Cases of one superbug are 'too high' in Ayrshire - according to the Director of Nurses.

Between April 1 and November 30 last year, there were 75 incidents of Staphylococcus Aureus (SAB), a bug which can cause minor skin infections or lead to life-threatening ailments including sepsis, pneumonia and meningitis.

34 people contracted the infection in the area’s hospitals while 26 patients picked it up in the community. Six people injecting drugs also ended up contracting SAB.

SAB recently contributed to the death of two premature babies in the Princess Royal maternity hospital in Glasgow.

Rates of of another infection – Clostridium difficile – are within allowed limits in Ayrshire.

There were 67 cases of Clostridium difficile infection in the first eight months of the year, the NHS Ayrshire & Arran board meeting heard this week.

Director for Nurses Hazel Borland told the meeting the board would meet year-end goals for keeping Clostridium difficile levels low.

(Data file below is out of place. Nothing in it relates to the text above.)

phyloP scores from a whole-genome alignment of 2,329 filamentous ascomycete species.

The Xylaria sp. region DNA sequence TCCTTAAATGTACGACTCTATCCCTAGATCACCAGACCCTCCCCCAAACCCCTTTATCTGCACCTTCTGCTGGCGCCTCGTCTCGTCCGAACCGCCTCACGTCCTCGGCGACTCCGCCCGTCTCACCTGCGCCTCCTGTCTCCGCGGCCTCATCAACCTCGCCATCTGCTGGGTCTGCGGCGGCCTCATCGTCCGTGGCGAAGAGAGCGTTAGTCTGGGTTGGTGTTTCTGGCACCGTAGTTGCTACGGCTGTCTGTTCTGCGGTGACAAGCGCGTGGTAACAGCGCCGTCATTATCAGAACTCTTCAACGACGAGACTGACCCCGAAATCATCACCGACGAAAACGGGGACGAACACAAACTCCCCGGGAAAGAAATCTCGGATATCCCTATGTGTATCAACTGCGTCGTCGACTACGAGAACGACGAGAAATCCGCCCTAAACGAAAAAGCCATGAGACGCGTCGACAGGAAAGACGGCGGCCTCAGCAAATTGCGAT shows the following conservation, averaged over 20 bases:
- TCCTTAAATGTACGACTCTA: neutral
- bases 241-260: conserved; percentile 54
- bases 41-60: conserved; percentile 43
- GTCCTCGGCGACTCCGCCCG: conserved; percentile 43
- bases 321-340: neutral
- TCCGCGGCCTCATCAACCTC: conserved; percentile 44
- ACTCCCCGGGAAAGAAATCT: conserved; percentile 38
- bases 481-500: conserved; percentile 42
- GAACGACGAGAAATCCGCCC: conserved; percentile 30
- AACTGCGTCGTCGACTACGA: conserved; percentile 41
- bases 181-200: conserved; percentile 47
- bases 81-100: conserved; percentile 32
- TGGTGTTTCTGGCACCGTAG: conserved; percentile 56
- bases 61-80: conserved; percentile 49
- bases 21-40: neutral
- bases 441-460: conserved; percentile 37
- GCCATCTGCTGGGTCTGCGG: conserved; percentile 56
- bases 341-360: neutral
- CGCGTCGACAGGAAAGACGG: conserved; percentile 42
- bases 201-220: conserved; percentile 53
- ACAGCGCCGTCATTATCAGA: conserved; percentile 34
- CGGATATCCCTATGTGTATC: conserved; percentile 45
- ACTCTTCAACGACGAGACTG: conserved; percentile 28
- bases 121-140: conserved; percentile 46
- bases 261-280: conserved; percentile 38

She predicted the board would not be able to meet the SAB targets, however.

Levels of E-coli bacteria are also monitored but there are no national targets to comply with.

Ayrshire sees about 400 cases of E-coli every year.

A report presented to the board said: “The continual management and monitoring of healthcare associated infections is driving down infection rates.”

Five wards in Ayr Hospital and one in Ailsa shut in November because of Norovirus outbreaks.

Stations 14, 12, 8, 9 and 16 in Ayr Hospital were hit affecting 46 patients and 32 staff. Half of the six outbreaks were confirmed as Norovirus while the other three were suspected.